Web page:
Sunday, October 22, 2006
Pond Scum by Alan Silberberg, 2006
Alan Silberberg's Pond Scum is full of fun and heart and is a hoot to read. Pond Scum will even tempt those nonfiction-reptile-amphipian-reading boys and girls to drop those DK Eyewitness books and try a novel for a change.
The hilarious opening chapter sees a hapless real estate agent attempting to show the old ramshackle house by the pond to some prospective buyers only to be dive bombed by every insect, bird and mammal in the area. The agent and house-hunters run for their lives. No sale!
Oliver and his sister have been uprooted from their home in the city when their newly divorced mother takes a job as a teacher in a small community. Against her better instincts, the real estate agent tries, once more, to unload the old house on this newly-arrived family. Despite what seems to be yet another organized attack on them by the local insects and animals, their mother takes a shine to the old run down house and decides to buy it.
Moving does not really bother Oliver as his only friends are television characters and his idea of a good time is watching TV and tearing the wings off house flies. School is just something else to be endured like his father's infrequent and rushed visits with him and his sister.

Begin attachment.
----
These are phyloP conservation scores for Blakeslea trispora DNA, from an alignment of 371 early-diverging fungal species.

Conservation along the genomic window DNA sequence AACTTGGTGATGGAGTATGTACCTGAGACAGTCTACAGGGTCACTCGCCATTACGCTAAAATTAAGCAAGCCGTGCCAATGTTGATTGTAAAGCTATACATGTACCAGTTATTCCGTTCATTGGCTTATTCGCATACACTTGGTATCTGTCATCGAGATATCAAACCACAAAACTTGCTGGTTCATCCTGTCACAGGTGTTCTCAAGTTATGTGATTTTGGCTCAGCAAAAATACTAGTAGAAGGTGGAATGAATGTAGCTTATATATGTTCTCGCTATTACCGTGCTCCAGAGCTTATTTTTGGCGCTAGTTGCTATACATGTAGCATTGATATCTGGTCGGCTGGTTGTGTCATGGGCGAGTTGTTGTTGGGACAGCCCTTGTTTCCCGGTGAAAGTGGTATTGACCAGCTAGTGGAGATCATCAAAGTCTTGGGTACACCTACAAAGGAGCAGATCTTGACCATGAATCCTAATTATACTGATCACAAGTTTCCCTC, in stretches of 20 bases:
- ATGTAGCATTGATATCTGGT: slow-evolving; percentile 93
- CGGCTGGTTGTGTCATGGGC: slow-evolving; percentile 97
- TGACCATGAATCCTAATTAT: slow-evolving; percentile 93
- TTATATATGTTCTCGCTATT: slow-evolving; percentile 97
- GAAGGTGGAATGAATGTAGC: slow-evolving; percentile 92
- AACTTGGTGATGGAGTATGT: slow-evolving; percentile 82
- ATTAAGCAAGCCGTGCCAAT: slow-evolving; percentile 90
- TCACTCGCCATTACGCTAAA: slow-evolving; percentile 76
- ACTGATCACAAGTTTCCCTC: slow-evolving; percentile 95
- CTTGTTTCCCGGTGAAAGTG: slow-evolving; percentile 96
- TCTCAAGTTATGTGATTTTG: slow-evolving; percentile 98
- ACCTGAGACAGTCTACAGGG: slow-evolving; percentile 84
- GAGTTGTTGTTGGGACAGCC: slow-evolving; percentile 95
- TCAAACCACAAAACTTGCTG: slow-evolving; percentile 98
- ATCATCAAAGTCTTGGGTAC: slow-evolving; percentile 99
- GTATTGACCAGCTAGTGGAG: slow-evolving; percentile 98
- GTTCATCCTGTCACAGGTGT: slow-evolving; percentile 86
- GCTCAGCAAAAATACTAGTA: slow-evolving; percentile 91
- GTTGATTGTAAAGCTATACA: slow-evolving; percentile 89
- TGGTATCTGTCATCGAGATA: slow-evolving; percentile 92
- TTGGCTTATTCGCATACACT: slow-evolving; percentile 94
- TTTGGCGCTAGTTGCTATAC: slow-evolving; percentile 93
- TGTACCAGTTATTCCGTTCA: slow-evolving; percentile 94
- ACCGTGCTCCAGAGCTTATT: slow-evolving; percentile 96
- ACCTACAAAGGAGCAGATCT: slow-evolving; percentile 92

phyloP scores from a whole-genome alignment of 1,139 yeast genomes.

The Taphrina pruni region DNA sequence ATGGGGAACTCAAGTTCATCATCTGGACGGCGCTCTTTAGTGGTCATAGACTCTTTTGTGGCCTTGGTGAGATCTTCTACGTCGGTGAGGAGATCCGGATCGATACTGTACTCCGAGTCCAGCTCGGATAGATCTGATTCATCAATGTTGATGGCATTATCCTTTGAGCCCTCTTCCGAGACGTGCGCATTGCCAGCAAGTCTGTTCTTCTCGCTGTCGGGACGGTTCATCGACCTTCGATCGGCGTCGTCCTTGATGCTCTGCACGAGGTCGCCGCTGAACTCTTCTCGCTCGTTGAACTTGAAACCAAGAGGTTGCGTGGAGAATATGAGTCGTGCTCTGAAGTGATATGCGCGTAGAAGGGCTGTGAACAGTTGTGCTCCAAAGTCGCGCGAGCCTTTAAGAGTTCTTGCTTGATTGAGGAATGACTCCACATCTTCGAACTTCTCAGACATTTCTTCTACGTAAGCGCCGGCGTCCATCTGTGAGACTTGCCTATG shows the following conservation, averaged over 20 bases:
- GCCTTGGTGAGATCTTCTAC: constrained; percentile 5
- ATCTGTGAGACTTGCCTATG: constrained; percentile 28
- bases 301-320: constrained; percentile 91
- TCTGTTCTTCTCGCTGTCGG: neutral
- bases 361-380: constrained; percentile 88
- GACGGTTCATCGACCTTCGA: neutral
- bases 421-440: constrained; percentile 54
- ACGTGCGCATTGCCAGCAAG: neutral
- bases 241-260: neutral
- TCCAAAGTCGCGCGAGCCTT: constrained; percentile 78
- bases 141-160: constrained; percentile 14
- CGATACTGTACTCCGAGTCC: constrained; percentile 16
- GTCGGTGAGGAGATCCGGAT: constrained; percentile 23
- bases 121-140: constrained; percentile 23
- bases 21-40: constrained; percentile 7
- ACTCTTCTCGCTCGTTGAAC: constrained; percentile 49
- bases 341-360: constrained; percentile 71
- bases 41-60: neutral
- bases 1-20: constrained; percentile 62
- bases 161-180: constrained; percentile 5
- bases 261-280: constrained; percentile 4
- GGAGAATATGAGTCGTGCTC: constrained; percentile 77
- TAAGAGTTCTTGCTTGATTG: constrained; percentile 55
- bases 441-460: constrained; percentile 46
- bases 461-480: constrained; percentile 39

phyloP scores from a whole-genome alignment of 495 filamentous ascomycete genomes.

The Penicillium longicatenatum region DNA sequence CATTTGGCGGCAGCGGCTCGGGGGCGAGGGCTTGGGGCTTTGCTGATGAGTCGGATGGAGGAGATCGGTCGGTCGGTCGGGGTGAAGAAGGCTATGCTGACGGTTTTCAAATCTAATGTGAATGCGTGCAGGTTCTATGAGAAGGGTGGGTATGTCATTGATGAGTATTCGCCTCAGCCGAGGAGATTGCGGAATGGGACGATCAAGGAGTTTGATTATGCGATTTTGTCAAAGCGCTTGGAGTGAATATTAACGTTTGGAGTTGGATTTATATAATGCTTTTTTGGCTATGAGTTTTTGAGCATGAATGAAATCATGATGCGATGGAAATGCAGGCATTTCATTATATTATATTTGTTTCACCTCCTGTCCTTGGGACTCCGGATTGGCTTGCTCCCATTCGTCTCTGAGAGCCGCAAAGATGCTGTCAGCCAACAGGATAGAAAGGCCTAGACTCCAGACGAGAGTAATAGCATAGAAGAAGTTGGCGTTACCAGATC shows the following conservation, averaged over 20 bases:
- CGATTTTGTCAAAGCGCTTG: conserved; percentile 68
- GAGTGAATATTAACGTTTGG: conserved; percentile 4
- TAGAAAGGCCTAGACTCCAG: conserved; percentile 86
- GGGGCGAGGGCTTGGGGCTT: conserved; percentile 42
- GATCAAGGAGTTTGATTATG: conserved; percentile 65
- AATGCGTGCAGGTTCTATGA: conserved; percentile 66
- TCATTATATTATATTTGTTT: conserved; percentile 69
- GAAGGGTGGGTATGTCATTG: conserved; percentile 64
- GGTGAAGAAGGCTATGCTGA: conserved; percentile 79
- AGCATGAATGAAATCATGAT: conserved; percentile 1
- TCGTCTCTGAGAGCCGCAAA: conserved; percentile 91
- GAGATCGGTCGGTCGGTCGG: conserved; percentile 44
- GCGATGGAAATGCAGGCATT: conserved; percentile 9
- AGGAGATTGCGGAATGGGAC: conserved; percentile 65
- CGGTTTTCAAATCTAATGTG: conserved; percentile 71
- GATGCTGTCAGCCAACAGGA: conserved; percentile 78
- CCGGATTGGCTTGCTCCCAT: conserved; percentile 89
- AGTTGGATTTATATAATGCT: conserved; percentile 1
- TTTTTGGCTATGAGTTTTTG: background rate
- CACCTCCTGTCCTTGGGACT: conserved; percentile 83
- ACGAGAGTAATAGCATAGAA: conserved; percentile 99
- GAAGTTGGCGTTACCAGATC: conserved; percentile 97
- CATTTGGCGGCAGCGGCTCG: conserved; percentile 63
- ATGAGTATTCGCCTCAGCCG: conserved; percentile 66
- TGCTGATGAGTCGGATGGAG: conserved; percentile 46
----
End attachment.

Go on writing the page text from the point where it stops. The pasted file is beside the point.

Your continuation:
The lack of a television signal is making Oliver crazy though. When he attempts to install a rickety antenna on the roof, he is attacked by crows. His plummet through the roof of the house lands him in the attic where he finds a mysterious gem stone that will change his life.
The stone allows him to change form and join the animal kingdom. Unlike Narnia or Neverland, Oliver's secret new world is just outside his front door. He discovers the natural world with his new best friend, Mooch the salamander. Nature is not paradise though as the cruel and power mad crow, General Santo Domingo, is preparing to grab control of the animal Alliance and rule over all the animals of the pond.
Along with the scum and goo and slime and plenty of eewwwwww-ness, Pond Scum also considers the importance of friendship, brother-sister relationships and finding your place in the world.
I am looking forward to booktalking this novel and getting the book into the hands of my reading friends.